Washington Wine Industry Worth $8.6 Billion, Study Finds
A new study from the Washington Wine Commission found that Washington’s wine industry is worth $8.6 billion a year, according to The Bellingham Herald.
The second-largest wine producing state in the country, Washington nearly tripled its worth nationwide to $15 billion from $4.7 billion six years ago. The number of in-state jobs in the industry increased to 27,000 from 19,000 in 2006.
Ted Baseler, CEO of Cheateau Ste. Michelle Wines Estates, told The Bellingham Herald that although he is impressed with the numbers, he is concerned that grape supplies will not keep up with the increasing rate of consumption in the U.S.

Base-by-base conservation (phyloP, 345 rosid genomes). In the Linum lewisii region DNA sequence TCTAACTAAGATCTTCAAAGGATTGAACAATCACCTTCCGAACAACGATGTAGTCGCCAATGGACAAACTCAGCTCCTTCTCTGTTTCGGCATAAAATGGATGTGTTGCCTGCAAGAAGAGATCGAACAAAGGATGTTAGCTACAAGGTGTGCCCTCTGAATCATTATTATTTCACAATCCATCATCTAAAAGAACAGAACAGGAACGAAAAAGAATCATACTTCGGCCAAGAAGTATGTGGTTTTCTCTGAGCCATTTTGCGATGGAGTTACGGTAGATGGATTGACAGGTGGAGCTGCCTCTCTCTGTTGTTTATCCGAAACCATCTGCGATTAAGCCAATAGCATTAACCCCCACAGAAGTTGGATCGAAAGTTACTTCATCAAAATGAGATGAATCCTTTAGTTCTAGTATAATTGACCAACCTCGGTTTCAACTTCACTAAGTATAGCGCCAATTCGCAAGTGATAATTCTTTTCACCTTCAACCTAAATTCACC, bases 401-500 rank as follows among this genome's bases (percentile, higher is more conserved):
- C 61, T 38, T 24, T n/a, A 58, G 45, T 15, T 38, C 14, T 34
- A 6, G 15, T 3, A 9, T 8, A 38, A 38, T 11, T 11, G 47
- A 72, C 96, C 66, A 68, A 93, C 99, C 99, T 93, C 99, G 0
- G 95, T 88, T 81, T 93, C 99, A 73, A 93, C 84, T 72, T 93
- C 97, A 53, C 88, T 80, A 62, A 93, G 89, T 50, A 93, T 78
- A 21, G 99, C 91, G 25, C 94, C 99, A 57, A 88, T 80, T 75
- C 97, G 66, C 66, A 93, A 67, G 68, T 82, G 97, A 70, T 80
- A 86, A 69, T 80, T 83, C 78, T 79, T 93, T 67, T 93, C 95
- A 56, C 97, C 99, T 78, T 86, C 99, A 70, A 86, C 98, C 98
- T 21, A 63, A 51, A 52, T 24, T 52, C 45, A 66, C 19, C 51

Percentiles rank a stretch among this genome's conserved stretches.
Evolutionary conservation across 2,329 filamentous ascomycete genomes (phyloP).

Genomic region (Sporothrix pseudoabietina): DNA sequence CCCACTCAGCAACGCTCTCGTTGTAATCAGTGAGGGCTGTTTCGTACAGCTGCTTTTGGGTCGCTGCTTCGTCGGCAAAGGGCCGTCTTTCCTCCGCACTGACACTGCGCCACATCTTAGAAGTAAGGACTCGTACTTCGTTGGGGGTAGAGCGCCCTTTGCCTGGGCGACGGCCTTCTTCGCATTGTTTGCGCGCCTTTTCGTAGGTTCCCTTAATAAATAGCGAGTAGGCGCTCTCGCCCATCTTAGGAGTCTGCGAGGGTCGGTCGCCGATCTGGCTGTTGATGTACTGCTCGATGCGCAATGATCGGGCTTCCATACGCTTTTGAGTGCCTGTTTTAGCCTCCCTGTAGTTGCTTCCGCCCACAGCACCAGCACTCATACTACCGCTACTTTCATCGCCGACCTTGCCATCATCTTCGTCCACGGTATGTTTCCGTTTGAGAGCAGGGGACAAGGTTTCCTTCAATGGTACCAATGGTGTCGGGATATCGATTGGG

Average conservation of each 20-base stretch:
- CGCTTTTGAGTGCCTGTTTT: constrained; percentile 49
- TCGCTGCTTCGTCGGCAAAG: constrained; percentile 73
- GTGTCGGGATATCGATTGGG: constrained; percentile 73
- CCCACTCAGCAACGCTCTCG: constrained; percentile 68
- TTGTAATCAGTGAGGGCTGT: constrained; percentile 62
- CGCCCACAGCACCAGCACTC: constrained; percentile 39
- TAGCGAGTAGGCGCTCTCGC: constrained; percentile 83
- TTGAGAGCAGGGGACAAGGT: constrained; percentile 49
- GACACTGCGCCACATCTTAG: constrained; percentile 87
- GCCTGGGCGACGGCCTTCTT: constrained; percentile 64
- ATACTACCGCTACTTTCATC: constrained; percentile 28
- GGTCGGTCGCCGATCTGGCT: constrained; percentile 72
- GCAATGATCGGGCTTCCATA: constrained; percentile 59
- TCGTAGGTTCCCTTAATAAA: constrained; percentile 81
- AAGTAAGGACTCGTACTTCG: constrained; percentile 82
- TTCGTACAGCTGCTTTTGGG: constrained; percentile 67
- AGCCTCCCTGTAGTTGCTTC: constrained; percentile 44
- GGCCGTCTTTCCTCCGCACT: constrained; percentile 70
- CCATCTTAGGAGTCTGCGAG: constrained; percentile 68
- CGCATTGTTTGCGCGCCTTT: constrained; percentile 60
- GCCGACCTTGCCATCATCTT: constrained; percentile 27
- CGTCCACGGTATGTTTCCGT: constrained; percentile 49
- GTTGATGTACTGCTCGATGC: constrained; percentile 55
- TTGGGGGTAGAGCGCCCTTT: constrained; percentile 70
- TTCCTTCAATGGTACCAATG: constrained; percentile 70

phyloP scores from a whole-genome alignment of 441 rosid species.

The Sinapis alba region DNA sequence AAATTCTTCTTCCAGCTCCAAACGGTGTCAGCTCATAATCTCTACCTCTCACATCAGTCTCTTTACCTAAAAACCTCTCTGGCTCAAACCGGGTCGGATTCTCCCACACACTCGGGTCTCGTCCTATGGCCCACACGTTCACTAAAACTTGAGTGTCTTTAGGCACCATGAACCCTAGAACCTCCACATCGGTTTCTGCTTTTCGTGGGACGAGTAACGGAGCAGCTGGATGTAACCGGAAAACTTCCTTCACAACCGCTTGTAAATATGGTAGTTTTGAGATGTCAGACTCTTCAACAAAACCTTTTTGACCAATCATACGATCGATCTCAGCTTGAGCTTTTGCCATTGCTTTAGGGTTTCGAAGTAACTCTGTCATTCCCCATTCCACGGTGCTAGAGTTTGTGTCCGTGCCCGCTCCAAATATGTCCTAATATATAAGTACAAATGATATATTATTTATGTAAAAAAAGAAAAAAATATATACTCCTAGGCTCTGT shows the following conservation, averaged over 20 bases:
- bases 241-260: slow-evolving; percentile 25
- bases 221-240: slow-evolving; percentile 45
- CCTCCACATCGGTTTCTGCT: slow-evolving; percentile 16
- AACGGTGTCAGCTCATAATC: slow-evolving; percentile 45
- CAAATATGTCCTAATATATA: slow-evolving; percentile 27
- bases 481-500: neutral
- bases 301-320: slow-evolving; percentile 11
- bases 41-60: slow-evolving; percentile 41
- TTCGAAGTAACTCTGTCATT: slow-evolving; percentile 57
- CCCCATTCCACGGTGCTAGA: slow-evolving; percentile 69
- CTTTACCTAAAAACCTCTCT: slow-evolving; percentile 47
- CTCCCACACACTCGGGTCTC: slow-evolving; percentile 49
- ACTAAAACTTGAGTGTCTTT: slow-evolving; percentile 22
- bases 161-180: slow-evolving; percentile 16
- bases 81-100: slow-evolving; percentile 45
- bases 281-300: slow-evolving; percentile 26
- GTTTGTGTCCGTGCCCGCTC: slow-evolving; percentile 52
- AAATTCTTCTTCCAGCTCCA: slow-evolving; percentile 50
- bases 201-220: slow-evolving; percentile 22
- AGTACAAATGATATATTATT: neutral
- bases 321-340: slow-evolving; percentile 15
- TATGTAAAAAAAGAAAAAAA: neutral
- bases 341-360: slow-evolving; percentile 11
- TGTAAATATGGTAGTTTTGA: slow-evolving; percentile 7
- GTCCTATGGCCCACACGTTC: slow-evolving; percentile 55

Some other interesting bits of information gave on the study:
• Wineries contribute $5.5 million to charities each year.
• Nearly 30,000 people are employed directly and indirectly by the wine industry, accounting for nearly 1 percent of total employment in the state.
• As of 2010, Washington had 35,000 acres of vineyards that were of fruit-bearing age and 43,849 total acres of wine grapes.
• Walla Walla County has the most wineries, with 123. King County is number two, with 117, thanks primarily to Woodinville.
• In Benton County, more than 11 million gallons of wine are produced, accounting for 41.6 percent of the state's total. Grant County is number two with more than 6 million gallons.
• Thirty-three of Washington's 39 counties have at least one winery. Those without include Columbia, Ferry, Garfield, Pacific, Pend Oreille, and Wahkiakum counties.
— Wayne Stainrook, Snooth